This study examines the effects of 13 psychological and physical health conditions on work productivity.
One hundred fifty-two staff at the headquarters of a Sri Lankan multinational firm completed a questionnaire asking whether they experienced 13 health conditions common in workplaces, and about their related absenteeism and presenteeism.
Most respondents (85.5%) reported absenteeism, presenteeism, or both. Among those reporting a health condition, 57.6% reported losing days due to absenteeism, and 69.5% reported losing additional days to presenteeism. Among those caring for a sick adult or child, 57.3% reported losing days due to absenteeism, and 36.5% reported losing additional days due to presenteeism. Overall productivity loss was 10.43 days each year, 3.95% of employee capacity, equating to about Sri Lanka Rupees 8 million (US$54,421) for all headquarters employees.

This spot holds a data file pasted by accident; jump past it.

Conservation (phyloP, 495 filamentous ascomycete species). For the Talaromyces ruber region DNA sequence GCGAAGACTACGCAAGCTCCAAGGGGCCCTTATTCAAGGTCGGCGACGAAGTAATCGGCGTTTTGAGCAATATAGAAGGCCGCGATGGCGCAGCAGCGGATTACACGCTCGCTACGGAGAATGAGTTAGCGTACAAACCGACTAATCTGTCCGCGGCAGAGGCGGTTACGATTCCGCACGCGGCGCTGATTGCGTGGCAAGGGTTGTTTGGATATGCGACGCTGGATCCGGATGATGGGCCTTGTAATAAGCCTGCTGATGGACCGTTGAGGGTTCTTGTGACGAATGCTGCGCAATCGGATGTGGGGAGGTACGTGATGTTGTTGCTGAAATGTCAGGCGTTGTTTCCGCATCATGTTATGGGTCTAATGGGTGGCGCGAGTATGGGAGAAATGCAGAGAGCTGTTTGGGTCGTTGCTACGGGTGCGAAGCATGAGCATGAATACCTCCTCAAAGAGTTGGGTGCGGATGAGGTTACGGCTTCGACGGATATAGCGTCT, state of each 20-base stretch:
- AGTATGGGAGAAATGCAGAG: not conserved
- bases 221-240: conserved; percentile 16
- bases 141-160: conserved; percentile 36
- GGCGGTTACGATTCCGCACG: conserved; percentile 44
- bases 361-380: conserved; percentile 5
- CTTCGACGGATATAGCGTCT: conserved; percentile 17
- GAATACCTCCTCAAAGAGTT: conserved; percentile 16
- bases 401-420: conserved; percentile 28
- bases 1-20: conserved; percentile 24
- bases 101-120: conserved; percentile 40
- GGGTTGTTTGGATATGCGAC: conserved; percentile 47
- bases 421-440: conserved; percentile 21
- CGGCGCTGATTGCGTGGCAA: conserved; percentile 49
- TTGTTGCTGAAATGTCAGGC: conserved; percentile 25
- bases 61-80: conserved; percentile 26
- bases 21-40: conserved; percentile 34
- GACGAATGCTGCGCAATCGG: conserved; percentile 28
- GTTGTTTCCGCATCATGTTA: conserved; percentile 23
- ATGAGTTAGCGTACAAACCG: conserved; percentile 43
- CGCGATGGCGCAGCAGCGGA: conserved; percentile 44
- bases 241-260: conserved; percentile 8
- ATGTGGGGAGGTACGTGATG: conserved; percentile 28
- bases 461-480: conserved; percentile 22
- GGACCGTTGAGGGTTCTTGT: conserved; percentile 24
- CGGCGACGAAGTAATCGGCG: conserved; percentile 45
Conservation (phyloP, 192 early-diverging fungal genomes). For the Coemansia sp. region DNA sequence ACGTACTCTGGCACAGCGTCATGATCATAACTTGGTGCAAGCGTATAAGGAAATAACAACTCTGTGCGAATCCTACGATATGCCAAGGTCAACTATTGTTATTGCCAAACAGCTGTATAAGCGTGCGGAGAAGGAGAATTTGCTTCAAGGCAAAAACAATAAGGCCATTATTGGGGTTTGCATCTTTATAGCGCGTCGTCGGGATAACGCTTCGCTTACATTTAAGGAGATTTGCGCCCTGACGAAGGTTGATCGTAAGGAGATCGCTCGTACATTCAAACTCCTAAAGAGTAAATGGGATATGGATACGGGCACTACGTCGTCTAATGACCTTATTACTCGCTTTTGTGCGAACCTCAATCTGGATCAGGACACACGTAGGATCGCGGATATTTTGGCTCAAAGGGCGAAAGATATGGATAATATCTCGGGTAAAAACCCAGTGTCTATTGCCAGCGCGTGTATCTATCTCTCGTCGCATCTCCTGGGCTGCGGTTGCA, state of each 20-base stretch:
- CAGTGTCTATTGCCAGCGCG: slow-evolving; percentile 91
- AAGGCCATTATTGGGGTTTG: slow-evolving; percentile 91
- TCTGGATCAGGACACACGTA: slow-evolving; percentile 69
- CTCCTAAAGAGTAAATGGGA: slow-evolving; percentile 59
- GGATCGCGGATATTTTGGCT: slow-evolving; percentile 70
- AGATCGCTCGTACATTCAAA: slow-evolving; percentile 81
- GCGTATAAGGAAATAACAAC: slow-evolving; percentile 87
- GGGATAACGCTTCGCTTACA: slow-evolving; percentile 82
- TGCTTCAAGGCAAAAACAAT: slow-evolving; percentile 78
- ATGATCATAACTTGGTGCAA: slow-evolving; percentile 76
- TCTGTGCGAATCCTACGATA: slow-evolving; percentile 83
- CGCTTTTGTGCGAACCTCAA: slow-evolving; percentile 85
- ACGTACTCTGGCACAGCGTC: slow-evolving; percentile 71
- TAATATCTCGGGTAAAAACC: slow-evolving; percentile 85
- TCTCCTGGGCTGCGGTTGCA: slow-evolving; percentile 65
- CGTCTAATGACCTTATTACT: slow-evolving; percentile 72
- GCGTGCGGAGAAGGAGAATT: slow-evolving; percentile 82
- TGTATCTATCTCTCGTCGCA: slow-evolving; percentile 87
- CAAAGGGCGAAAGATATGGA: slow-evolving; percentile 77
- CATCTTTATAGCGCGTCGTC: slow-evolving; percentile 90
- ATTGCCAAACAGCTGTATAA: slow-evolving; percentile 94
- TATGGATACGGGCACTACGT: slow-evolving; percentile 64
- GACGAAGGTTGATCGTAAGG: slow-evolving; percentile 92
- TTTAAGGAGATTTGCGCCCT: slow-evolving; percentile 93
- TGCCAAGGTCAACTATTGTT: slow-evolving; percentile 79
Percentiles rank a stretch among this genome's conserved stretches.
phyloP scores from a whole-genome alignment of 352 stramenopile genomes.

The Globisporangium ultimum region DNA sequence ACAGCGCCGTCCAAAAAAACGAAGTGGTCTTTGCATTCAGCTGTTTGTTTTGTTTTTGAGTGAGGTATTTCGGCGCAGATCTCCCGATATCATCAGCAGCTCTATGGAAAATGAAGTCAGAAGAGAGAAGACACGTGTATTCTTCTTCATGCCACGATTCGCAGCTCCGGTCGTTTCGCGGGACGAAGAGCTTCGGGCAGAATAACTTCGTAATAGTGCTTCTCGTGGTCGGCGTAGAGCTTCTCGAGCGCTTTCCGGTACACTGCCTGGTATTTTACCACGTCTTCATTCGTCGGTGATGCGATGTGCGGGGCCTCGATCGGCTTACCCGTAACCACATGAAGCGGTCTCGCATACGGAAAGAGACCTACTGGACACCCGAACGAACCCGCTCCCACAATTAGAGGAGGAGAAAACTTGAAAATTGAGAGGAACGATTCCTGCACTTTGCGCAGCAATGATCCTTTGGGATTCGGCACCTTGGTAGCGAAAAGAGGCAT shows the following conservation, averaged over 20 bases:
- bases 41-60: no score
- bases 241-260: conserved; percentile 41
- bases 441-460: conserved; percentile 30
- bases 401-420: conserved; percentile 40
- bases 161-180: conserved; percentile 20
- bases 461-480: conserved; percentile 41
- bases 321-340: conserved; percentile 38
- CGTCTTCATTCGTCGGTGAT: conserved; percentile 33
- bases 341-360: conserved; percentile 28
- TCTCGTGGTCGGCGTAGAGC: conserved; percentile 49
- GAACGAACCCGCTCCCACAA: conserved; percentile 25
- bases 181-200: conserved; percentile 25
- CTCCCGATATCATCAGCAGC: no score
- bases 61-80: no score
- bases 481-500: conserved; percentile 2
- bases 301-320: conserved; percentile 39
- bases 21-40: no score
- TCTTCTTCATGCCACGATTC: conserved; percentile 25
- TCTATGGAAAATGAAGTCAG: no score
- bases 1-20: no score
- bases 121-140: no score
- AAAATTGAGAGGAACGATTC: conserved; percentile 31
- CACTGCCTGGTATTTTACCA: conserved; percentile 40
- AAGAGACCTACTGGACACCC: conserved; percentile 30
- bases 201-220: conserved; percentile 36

The health conditions’ effects on productivity significantly increased employee costs.
School of Management, Operations and Marketing, Faculty of Business, University of Wollongong, Wollongong, New South Wales, Australia (Dr Fernando); School of Psychology, Faculty of Social Science, University of Wollongong, Wollongong, New South Wales, Australia (Drs Caputi, Ashbury); and Dalla Lana School of Public Health, University of Toronto, Toronto, Ontario, Canada (Dr Ashbury).
Address correspondence to: Mario Fernando, PhD, University of Wollongong, Northfields Avenue, Gwynville, NSW2522, Australia (email@example.com).
The authors have no conflicts of interest and did not receive any sources of funding.